The New York Historical Society will celebrate the centennial of New York State signing women’s suffrage into law through a special satellite exhibition and audience engagement effort on Governors Island, curated by NYHS’s Teen Leaders in collaboration with the new Center for Women’s History.
Arts CHPG I         $75,000

New York City

Center for Traditional Music and Dance
NY Voices/NY Votes
NY Voices/NY Votes celebrates the legacy of the women’s suffrage movement through a series of pop-p festivals that bring the conversation about voting rights to diverse communities in Opportunity Zones by combining voter registration with arts/humanities programming, and employment/social services.
Arts CHPG I         $75,000

Onondaga

Everson Museum of Art
Seen and Heard
In “Seen and Heard,” New York’s central role in the fight for women’s suffrage serves as a catalyst for contemporary activism. The multi-media exhibition, educational programs, and artist residencies explore the language and tactics of protest through the arts in order to initiate civic engagement.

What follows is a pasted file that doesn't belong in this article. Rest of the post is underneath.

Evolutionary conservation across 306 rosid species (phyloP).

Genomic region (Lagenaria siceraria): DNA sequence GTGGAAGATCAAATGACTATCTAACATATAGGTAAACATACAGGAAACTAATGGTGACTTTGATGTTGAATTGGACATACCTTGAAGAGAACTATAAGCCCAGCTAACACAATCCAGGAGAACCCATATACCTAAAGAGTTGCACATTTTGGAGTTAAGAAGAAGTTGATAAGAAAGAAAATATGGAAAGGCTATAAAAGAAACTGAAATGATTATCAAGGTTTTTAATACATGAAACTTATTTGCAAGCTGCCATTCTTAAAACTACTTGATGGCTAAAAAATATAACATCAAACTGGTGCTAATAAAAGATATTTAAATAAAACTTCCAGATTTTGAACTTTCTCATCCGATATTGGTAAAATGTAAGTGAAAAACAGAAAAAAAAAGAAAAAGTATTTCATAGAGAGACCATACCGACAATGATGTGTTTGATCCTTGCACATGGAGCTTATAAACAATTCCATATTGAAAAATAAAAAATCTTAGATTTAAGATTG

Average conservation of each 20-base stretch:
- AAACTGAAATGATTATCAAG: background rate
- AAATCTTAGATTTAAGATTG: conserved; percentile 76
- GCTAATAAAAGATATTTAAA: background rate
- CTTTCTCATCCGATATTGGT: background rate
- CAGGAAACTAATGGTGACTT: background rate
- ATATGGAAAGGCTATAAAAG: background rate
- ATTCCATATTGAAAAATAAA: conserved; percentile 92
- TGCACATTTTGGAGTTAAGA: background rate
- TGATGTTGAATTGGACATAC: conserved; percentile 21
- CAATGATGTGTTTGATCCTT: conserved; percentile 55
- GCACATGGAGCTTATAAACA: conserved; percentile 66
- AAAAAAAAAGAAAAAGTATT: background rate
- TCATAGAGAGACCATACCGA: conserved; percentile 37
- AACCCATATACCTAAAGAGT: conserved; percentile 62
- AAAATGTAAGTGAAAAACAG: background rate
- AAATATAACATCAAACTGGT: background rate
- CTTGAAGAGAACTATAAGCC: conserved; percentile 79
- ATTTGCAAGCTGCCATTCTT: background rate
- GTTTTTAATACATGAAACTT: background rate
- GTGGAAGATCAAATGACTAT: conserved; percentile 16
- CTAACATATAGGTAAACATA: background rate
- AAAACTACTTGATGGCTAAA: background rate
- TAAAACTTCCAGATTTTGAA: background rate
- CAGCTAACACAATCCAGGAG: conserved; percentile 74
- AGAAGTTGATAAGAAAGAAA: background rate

Arts CHPG I         $66,000

Seneca

National Womens Hall of Fame
Center for Great Women
This project is phase three of a project that will transform the empty Seneca Knitting Mill into the Center for Great Women – the headquarters of the National Woman’s Hall of Fame. Work will include demolition, construction, interior build-out and site work of the first floor of the Mill, creating 4,200 square feet of habitable space for exhibits.

Funds for this project will be used to support the adaptive rehabilitation of the historic 1844 Seneca Knitting Mill and transform and re-use the empty and dilapidated Mill into the Center for Great Women – the headquarters of the National Women’s Hall of Fame, drawing visitors not only to Seneca Falls, but also to the attractions within the Finger Lakes Region and across New York State.

This project is Phase III-A in the adaptive rehabilitation of the historic 1844 Seneca Knitting Mill. It will transform and re-use the first floor of the empty and dilapidated Mill into 4,200 square feet of habitable and occupiable space for exhibits and cultural activities showcasing the amazing stories of the National Women’s Hall of Fame’s Inductees.